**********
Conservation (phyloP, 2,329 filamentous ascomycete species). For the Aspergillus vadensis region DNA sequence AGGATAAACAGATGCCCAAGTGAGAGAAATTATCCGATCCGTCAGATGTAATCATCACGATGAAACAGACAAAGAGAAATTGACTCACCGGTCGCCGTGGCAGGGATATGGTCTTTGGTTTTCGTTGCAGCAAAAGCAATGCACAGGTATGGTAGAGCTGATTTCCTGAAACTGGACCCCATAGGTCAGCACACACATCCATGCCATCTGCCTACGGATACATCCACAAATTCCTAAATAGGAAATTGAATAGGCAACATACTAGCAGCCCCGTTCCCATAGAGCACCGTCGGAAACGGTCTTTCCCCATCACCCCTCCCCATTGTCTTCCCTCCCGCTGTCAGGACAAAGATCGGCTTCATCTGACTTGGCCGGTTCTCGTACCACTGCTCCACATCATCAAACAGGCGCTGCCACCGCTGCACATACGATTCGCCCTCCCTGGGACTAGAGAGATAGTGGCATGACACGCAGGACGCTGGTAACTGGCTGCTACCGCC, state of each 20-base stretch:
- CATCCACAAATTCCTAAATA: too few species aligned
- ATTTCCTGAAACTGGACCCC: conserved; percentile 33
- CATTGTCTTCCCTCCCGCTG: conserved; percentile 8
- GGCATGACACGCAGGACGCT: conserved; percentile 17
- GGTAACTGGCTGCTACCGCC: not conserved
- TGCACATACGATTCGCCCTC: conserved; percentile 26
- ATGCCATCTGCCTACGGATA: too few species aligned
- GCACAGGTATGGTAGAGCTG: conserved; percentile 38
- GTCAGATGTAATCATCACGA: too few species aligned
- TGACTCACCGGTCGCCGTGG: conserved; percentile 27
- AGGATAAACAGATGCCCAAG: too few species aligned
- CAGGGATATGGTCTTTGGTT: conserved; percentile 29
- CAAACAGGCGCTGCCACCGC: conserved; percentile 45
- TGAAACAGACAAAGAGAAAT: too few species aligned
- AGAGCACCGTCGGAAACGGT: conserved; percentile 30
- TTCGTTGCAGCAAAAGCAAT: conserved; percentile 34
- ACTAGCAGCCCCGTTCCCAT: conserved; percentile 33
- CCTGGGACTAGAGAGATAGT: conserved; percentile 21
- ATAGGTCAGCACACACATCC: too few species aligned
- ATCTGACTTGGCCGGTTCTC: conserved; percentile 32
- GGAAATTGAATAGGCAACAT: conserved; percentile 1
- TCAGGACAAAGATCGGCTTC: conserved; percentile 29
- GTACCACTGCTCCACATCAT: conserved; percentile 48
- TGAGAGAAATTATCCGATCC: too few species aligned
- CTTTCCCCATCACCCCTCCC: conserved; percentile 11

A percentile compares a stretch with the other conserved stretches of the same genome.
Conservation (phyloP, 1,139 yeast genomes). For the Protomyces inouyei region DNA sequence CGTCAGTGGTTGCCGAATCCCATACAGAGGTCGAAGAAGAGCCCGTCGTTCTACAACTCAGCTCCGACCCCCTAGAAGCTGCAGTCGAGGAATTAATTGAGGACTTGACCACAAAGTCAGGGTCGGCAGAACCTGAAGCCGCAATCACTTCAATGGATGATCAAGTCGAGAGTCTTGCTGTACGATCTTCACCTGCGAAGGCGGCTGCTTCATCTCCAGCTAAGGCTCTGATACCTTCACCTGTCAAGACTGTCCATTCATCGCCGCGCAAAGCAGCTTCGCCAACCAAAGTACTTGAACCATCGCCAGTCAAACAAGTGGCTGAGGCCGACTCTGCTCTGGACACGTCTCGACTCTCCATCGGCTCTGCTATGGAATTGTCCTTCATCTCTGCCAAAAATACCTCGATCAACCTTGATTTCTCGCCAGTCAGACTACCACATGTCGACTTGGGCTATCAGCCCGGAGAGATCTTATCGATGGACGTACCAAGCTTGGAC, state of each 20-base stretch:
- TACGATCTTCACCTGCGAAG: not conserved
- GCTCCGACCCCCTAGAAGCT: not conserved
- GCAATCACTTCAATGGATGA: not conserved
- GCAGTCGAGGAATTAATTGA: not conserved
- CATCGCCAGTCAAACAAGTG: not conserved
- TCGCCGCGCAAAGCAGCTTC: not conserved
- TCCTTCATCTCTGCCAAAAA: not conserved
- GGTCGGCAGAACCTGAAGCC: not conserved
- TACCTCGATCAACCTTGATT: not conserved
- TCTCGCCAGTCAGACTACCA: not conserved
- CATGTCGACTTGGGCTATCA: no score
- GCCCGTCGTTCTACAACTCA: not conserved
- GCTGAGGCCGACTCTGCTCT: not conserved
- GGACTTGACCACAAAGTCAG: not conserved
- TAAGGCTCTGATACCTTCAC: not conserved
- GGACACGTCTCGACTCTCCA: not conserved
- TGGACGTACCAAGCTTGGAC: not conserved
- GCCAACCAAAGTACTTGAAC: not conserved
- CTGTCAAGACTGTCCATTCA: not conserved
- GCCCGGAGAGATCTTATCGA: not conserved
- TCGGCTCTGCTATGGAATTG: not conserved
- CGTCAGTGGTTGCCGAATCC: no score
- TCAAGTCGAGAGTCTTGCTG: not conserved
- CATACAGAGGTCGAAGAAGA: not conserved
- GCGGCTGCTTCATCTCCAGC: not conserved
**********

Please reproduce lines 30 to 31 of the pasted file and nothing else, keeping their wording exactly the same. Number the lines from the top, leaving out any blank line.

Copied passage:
- GCTCCGACCCCCTAGAAGCT: not conserved
- GCAATCACTTCAATGGATGA: not conserved